After being an individual contributor for many years, I have realized that strong technical leadership is required to accomplish great results with a group of people. It does not necessarily mean managing people but supporting people to their best possible work.
Supporting people to their best possible work.
The impact as a technical leader can be rewarding because you don't only appreciate the outcome but also the growth of personalities. Your focus shifts as a one-star chef once told me: “I'm the oil that keeps the machine running.”
Product engineering aptly describes the essence of my work these days: Solving problems and serving the needs of users by finding technical solutions. Those solutions serve as the foundation of building a business.
Solving problems and serving the needs of users by finding technical solutions.
I have served that role in various positions during my career as a software developer, engineering manager, and CTO. Even though all functions include multiple responsibilities, I always try to focus on the user first. The rest follows automatically.
Building products in a professional context brings me back to my early days. It has run like a red thread through my life since I tried to sell T-shirts online.
I gained my first development experience during my time as a working student. The company developed software for the car industry, and I worked mostly on internal tools and built prototypes.
I can remember a situation where I had trouble finding a way to structure my code. I added code and deleted it five minutes later, over and over again. At some point, I decided to ask for help and approached my former boss. A couple of minutes into the conversation, he stopped my explanation and said, “Erst grübeln, dann dübeln,” which is literally translated to “Brood first, plug later.”
It seems obvious, but it completely changed how I approach problems. Most of the time, I try to understand the problem, find options, and select the option that solves the problem best in the current context.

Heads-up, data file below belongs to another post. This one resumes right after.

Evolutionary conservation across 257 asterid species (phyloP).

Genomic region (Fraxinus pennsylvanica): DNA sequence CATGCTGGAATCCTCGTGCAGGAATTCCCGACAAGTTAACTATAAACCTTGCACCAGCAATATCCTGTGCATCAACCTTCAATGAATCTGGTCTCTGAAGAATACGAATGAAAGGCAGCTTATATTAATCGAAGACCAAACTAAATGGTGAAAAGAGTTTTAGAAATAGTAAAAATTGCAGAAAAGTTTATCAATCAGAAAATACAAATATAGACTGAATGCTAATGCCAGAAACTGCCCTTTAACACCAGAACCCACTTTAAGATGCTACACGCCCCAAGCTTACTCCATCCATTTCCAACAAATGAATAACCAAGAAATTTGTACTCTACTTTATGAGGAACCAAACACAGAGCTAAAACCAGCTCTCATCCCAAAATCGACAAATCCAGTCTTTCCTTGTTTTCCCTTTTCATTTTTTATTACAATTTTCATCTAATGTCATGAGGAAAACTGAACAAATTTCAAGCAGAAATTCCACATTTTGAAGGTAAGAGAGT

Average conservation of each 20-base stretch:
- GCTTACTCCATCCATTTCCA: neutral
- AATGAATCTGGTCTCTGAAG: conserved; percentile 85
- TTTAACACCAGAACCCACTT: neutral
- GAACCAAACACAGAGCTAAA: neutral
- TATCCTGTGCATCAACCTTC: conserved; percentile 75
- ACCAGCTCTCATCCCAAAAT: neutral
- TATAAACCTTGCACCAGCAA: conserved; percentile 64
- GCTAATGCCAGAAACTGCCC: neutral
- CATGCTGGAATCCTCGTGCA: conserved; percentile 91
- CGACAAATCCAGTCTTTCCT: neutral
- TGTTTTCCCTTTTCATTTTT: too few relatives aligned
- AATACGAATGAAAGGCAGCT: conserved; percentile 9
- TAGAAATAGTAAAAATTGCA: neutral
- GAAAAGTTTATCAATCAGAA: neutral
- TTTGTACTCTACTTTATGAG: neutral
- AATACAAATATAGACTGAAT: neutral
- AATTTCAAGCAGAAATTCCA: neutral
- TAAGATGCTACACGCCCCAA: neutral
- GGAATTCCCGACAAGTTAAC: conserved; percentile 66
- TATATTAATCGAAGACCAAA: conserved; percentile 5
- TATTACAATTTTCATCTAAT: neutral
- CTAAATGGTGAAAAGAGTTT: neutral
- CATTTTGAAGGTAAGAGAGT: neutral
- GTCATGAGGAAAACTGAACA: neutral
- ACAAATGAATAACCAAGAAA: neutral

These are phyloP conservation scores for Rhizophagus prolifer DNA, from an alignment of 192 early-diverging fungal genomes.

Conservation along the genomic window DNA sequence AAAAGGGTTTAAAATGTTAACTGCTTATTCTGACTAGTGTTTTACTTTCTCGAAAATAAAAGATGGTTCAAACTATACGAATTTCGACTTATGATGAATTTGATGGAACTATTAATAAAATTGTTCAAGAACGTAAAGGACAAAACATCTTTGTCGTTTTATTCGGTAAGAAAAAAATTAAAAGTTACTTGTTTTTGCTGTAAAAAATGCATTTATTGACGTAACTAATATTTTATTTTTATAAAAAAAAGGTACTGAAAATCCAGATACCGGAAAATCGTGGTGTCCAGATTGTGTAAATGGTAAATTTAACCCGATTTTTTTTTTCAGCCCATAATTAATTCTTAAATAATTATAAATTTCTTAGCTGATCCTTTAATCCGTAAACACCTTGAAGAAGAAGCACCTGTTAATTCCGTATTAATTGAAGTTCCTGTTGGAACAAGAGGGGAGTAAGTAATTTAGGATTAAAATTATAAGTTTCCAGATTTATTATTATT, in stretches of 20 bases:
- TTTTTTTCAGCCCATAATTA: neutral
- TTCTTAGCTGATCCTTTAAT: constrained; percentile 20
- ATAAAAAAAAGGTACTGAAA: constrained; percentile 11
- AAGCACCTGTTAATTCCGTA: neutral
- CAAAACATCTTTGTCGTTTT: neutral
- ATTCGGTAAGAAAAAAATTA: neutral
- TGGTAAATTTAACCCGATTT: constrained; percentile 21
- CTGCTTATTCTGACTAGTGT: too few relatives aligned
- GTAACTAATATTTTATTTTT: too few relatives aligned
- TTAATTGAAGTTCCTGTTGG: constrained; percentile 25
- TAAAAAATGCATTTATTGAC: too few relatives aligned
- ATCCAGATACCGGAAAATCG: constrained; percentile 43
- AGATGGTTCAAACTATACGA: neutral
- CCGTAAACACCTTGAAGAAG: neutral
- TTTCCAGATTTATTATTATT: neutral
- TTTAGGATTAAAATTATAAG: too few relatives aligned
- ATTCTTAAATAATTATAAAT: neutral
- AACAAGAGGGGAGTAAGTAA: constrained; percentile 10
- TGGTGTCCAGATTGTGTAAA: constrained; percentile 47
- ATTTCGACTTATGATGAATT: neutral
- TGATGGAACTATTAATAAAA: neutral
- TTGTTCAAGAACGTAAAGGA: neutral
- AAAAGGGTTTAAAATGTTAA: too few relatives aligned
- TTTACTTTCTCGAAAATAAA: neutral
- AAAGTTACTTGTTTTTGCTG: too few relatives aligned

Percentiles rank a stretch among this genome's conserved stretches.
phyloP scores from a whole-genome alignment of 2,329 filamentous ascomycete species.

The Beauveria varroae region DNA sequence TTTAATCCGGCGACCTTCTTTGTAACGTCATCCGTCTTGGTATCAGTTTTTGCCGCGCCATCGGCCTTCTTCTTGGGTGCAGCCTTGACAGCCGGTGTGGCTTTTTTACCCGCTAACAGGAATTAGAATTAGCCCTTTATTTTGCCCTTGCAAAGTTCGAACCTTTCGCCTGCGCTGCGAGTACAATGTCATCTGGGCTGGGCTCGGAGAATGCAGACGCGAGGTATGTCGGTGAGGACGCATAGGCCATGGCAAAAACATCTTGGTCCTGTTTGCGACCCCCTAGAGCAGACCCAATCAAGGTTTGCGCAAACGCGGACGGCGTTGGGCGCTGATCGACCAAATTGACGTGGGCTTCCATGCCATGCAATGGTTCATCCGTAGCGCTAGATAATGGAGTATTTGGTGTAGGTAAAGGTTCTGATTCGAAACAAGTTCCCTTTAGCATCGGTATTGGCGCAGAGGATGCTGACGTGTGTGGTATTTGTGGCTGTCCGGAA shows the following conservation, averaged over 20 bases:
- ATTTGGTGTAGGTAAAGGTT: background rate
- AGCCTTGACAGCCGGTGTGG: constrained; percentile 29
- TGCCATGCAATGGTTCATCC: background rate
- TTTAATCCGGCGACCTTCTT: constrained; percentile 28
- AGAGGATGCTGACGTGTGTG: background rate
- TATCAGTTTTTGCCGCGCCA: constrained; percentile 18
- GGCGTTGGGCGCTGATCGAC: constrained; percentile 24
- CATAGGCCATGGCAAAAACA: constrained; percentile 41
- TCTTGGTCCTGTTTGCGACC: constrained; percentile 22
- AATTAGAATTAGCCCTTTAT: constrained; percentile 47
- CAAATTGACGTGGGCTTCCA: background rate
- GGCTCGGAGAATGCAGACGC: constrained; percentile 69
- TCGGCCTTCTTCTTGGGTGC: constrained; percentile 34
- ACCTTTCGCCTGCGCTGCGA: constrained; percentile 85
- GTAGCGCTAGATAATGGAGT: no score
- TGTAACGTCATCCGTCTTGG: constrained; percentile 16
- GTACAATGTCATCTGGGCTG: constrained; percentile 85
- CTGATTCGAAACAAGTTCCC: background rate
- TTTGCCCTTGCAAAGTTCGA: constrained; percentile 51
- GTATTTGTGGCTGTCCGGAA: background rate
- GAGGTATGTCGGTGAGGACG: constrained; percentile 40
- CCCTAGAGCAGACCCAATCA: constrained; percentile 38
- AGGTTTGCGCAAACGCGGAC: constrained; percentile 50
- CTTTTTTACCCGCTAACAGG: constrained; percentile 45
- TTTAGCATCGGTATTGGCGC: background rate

I found a meaningful slogan for my work attitude that has followed me since my first coding job: Think then code.
In April 2020, I read a tweet from Guillermo Rauch, where he answered this question: Describe software engineering in three words or less. His answer was, “Think then code.”
Honestly, I never had a plan in mind for my career. Luckily for me, my parents recognized the potential of working in the software industry. They pushed me to take an apprenticeship and, afterward, to continue by studying computer science.
I can still remember my first day at university and the welcome speech that the faculty director gave us. He directly took all our excitement away by saying that we were not going to learn game programming. At first, people started leaving the room. He continued, however, and said something that still sticks with me and is an essential part of my career: “The most important thing that we try to teach you is the ability to understand problems and solve them on your own.”
Core skill: The ability to understand problems and solve them on your own.
I didn’t give it much importance back then, but in retrospect, it is a skill that gives you superpowers. Everything in our industry develops and changes so fast that you need to understand the core of a problem and find an appropriate solution.
With many years in the industry, I have realized that this skill is one of my biggest strengths. I understand business and technical problems and find technological solutions to build successful products.
In my late teens, I noticed a few people in my hometown area who tried to start small businesses. I cannot remember much about them anymore, but I can remember how I was electrified by the idea of building my own business.
Back then, my best friend and I had the glorious idea of designing, producing, and selling T-shirts online. We registered our business and trademarks, full of enthusiasm. We borrowed money from our parents, ordered hundreds of T-shirts, and built an online shop. Needless to say, we failed. We did everything wrong that we could do wrong. Despite that, it was a fantastic time, and I enjoyed the whole journey a lot.
My driver and motivation: Building, fighting, overcoming obstacles, having a common goal, and working with other passionate people.
Years later, I realized that the excitement did not come from starting or owning a business. It was the process of building, fighting, overcoming obstacles, having a common goal, and working with other passionate people.
Those attributes are still my main drivers and motivation.